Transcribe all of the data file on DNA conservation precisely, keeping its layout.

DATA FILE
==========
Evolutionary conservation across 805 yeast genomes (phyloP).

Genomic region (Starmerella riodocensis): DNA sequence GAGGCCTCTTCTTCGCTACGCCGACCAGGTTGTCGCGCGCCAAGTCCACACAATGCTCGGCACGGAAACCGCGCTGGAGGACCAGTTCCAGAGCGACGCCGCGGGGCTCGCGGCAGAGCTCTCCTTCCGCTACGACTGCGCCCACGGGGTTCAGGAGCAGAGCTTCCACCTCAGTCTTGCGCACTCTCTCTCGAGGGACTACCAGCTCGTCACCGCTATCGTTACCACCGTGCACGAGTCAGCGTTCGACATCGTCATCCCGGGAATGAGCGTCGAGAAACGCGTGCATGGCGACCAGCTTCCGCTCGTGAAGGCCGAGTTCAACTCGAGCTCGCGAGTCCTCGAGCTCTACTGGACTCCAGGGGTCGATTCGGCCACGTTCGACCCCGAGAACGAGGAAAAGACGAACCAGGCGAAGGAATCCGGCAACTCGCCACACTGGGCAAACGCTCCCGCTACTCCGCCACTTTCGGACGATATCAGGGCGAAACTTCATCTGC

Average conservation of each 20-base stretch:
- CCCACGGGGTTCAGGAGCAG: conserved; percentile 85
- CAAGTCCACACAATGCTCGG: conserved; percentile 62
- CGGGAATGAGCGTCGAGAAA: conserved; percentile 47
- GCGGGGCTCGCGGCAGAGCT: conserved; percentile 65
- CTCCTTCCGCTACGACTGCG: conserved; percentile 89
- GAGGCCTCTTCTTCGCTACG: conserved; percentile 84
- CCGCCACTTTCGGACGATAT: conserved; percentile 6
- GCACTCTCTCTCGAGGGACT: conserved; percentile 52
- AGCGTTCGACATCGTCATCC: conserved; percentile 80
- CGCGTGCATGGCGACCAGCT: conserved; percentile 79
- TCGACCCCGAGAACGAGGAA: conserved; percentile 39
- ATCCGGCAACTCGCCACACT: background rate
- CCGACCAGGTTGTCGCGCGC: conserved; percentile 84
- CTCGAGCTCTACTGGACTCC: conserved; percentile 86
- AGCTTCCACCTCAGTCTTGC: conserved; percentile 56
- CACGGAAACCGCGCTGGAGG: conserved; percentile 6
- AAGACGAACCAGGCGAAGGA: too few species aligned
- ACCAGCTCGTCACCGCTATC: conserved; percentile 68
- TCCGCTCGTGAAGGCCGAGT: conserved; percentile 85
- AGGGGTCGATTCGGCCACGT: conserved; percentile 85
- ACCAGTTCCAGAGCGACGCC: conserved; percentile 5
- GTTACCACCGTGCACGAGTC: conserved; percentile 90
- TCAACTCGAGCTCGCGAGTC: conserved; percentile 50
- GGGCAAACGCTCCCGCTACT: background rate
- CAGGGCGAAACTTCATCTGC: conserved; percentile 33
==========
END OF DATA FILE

Evolutionary conservation across 805 yeast genomes (phyloP).

Genomic region (Starmerella riodocensis): DNA sequence GAGGCCTCTTCTTCGCTACGCCGACCAGGTTGTCGCGCGCCAAGTCCACACAATGCTCGGCACGGAAACCGCGCTGGAGGACCAGTTCCAGAGCGACGCCGCGGGGCTCGCGGCAGAGCTCTCCTTCCGCTACGACTGCGCCCACGGGGTTCAGGAGCAGAGCTTCCACCTCAGTCTTGCGCACTCTCTCTCGAGGGACTACCAGCTCGTCACCGCTATCGTTACCACCGTGCACGAGTCAGCGTTCGACATCGTCATCCCGGGAATGAGCGTCGAGAAACGCGTGCATGGCGACCAGCTTCCGCTCGTGAAGGCCGAGTTCAACTCGAGCTCGCGAGTCCTCGAGCTCTACTGGACTCCAGGGGTCGATTCGGCCACGTTCGACCCCGAGAACGAGGAAAAGACGAACCAGGCGAAGGAATCCGGCAACTCGCCACACTGGGCAAACGCTCCCGCTACTCCGCCACTTTCGGACGATATCAGGGCGAAACTTCATCTGC

Average conservation of each 20-base stretch:
- CCCACGGGGTTCAGGAGCAG: conserved; percentile 85
- CAAGTCCACACAATGCTCGG: conserved; percentile 62
- CGGGAATGAGCGTCGAGAAA: conserved; percentile 47
- GCGGGGCTCGCGGCAGAGCT: conserved; percentile 65
- CTCCTTCCGCTACGACTGCG: conserved; percentile 89
- GAGGCCTCTTCTTCGCTACG: conserved; percentile 84
- CCGCCACTTTCGGACGATAT: conserved; percentile 6
- GCACTCTCTCTCGAGGGACT: conserved; percentile 52
- AGCGTTCGACATCGTCATCC: conserved; percentile 80
- CGCGTGCATGGCGACCAGCT: conserved; percentile 79
- TCGACCCCGAGAACGAGGAA: conserved; percentile 39
- ATCCGGCAACTCGCCACACT: background rate
- CCGACCAGGTTGTCGCGCGC: conserved; percentile 84
- CTCGAGCTCTACTGGACTCC: conserved; percentile 86
- AGCTTCCACCTCAGTCTTGC: conserved; percentile 56
- CACGGAAACCGCGCTGGAGG: conserved; percentile 6
- AAGACGAACCAGGCGAAGGA: too few species aligned
- ACCAGCTCGTCACCGCTATC: conserved; percentile 68
- TCCGCTCGTGAAGGCCGAGT: conserved; percentile 85
- AGGGGTCGATTCGGCCACGT: conserved; percentile 85
- ACCAGTTCCAGAGCGACGCC: conserved; percentile 5
- GTTACCACCGTGCACGAGTC: conserved; percentile 90
- TCAACTCGAGCTCGCGAGTC: conserved; percentile 50
- GGGCAAACGCTCCCGCTACT: background rate
- CAGGGCGAAACTTCATCTGC: conserved; percentile 33